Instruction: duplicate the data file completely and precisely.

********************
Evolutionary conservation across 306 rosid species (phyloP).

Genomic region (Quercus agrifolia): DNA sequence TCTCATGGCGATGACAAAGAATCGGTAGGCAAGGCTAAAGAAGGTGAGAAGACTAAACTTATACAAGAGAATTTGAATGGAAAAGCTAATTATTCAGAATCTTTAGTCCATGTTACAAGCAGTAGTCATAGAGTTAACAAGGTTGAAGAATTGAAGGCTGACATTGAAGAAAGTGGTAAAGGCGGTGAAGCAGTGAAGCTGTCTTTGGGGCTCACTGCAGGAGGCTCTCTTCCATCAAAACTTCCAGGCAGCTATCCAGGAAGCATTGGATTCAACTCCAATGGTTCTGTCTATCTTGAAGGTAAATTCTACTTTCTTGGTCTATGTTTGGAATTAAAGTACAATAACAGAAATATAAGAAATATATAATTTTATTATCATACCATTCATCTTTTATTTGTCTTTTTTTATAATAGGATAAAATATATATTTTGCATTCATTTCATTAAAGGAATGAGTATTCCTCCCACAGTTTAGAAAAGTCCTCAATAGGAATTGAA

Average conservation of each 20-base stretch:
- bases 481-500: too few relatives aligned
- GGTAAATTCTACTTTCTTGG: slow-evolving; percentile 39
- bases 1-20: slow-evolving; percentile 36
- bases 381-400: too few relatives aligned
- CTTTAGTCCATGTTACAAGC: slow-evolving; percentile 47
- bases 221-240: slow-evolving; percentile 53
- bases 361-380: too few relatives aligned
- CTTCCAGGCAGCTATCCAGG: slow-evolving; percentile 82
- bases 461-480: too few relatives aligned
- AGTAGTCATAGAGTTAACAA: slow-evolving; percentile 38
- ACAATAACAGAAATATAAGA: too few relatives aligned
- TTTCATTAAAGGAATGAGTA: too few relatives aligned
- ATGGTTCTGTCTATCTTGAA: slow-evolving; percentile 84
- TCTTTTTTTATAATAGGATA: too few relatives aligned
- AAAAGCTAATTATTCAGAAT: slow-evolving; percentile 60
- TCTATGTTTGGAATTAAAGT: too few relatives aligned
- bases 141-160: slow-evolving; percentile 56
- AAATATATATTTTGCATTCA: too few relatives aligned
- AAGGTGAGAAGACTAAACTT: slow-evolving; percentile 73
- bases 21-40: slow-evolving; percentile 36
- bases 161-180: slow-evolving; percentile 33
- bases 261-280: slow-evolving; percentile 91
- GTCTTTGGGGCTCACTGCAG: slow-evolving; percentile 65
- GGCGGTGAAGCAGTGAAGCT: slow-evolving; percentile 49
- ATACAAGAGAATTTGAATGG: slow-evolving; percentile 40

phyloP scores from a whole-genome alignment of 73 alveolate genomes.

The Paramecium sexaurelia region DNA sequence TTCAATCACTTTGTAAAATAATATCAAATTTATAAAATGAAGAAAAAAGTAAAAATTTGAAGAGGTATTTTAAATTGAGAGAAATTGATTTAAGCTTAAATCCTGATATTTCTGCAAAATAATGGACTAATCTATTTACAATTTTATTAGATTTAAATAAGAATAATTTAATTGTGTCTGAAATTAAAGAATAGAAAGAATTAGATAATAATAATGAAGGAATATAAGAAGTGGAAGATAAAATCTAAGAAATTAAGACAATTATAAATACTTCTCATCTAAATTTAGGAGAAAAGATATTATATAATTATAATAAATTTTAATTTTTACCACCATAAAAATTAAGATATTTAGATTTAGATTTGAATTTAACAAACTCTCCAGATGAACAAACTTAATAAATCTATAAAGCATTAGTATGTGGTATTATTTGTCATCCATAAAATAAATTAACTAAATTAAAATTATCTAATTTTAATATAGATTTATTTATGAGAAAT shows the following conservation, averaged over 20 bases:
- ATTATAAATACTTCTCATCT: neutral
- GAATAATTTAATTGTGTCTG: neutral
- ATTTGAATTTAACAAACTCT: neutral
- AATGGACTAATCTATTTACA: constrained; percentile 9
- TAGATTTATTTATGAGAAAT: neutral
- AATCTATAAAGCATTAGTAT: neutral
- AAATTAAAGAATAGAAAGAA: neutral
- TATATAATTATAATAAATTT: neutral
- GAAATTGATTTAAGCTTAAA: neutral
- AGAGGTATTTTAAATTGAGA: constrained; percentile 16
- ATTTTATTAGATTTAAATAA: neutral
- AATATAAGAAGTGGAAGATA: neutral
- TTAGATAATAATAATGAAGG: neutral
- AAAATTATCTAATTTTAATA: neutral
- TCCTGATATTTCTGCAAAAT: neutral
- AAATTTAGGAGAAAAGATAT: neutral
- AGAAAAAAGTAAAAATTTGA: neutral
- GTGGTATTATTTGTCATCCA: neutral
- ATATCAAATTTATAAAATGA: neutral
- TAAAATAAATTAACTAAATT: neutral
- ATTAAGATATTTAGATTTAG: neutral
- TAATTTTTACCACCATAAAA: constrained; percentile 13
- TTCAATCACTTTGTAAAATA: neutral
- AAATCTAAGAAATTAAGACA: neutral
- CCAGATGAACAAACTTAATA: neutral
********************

Evolutionary conservation across 306 rosid species (phyloP).

Genomic region (Quercus agrifolia): DNA sequence TCTCATGGCGATGACAAAGAATCGGTAGGCAAGGCTAAAGAAGGTGAGAAGACTAAACTTATACAAGAGAATTTGAATGGAAAAGCTAATTATTCAGAATCTTTAGTCCATGTTACAAGCAGTAGTCATAGAGTTAACAAGGTTGAAGAATTGAAGGCTGACATTGAAGAAAGTGGTAAAGGCGGTGAAGCAGTGAAGCTGTCTTTGGGGCTCACTGCAGGAGGCTCTCTTCCATCAAAACTTCCAGGCAGCTATCCAGGAAGCATTGGATTCAACTCCAATGGTTCTGTCTATCTTGAAGGTAAATTCTACTTTCTTGGTCTATGTTTGGAATTAAAGTACAATAACAGAAATATAAGAAATATATAATTTTATTATCATACCATTCATCTTTTATTTGTCTTTTTTTATAATAGGATAAAATATATATTTTGCATTCATTTCATTAAAGGAATGAGTATTCCTCCCACAGTTTAGAAAAGTCCTCAATAGGAATTGAA

Average conservation of each 20-base stretch:
- bases 481-500: too few relatives aligned
- GGTAAATTCTACTTTCTTGG: slow-evolving; percentile 39
- bases 1-20: slow-evolving; percentile 36
- bases 381-400: too few relatives aligned
- CTTTAGTCCATGTTACAAGC: slow-evolving; percentile 47
- bases 221-240: slow-evolving; percentile 53
- bases 361-380: too few relatives aligned
- CTTCCAGGCAGCTATCCAGG: slow-evolving; percentile 82
- bases 461-480: too few relatives aligned
- AGTAGTCATAGAGTTAACAA: slow-evolving; percentile 38
- ACAATAACAGAAATATAAGA: too few relatives aligned
- TTTCATTAAAGGAATGAGTA: too few relatives aligned
- ATGGTTCTGTCTATCTTGAA: slow-evolving; percentile 84
- TCTTTTTTTATAATAGGATA: too few relatives aligned
- AAAAGCTAATTATTCAGAAT: slow-evolving; percentile 60
- TCTATGTTTGGAATTAAAGT: too few relatives aligned
- bases 141-160: slow-evolving; percentile 56
- AAATATATATTTTGCATTCA: too few relatives aligned
- AAGGTGAGAAGACTAAACTT: slow-evolving; percentile 73
- bases 21-40: slow-evolving; percentile 36
- bases 161-180: slow-evolving; percentile 33
- bases 261-280: slow-evolving; percentile 91
- GTCTTTGGGGCTCACTGCAG: slow-evolving; percentile 65
- GGCGGTGAAGCAGTGAAGCT: slow-evolving; percentile 49
- ATACAAGAGAATTTGAATGG: slow-evolving; percentile 40

phyloP scores from a whole-genome alignment of 73 alveolate genomes.

The Paramecium sexaurelia region DNA sequence TTCAATCACTTTGTAAAATAATATCAAATTTATAAAATGAAGAAAAAAGTAAAAATTTGAAGAGGTATTTTAAATTGAGAGAAATTGATTTAAGCTTAAATCCTGATATTTCTGCAAAATAATGGACTAATCTATTTACAATTTTATTAGATTTAAATAAGAATAATTTAATTGTGTCTGAAATTAAAGAATAGAAAGAATTAGATAATAATAATGAAGGAATATAAGAAGTGGAAGATAAAATCTAAGAAATTAAGACAATTATAAATACTTCTCATCTAAATTTAGGAGAAAAGATATTATATAATTATAATAAATTTTAATTTTTACCACCATAAAAATTAAGATATTTAGATTTAGATTTGAATTTAACAAACTCTCCAGATGAACAAACTTAATAAATCTATAAAGCATTAGTATGTGGTATTATTTGTCATCCATAAAATAAATTAACTAAATTAAAATTATCTAATTTTAATATAGATTTATTTATGAGAAAT shows the following conservation, averaged over 20 bases:
- ATTATAAATACTTCTCATCT: neutral
- GAATAATTTAATTGTGTCTG: neutral
- ATTTGAATTTAACAAACTCT: neutral
- AATGGACTAATCTATTTACA: constrained; percentile 9
- TAGATTTATTTATGAGAAAT: neutral
- AATCTATAAAGCATTAGTAT: neutral
- AAATTAAAGAATAGAAAGAA: neutral
- TATATAATTATAATAAATTT: neutral
- GAAATTGATTTAAGCTTAAA: neutral
- AGAGGTATTTTAAATTGAGA: constrained; percentile 16
- ATTTTATTAGATTTAAATAA: neutral
- AATATAAGAAGTGGAAGATA: neutral
- TTAGATAATAATAATGAAGG: neutral
- AAAATTATCTAATTTTAATA: neutral
- TCCTGATATTTCTGCAAAAT: neutral
- AAATTTAGGAGAAAAGATAT: neutral
- AGAAAAAAGTAAAAATTTGA: neutral
- GTGGTATTATTTGTCATCCA: neutral
- ATATCAAATTTATAAAATGA: neutral
- TAAAATAAATTAACTAAATT: neutral
- ATTAAGATATTTAGATTTAG: neutral
- TAATTTTTACCACCATAAAA: constrained; percentile 13
- TTCAATCACTTTGTAAAATA: neutral
- AAATCTAAGAAATTAAGACA: neutral
- CCAGATGAACAAACTTAATA: neutral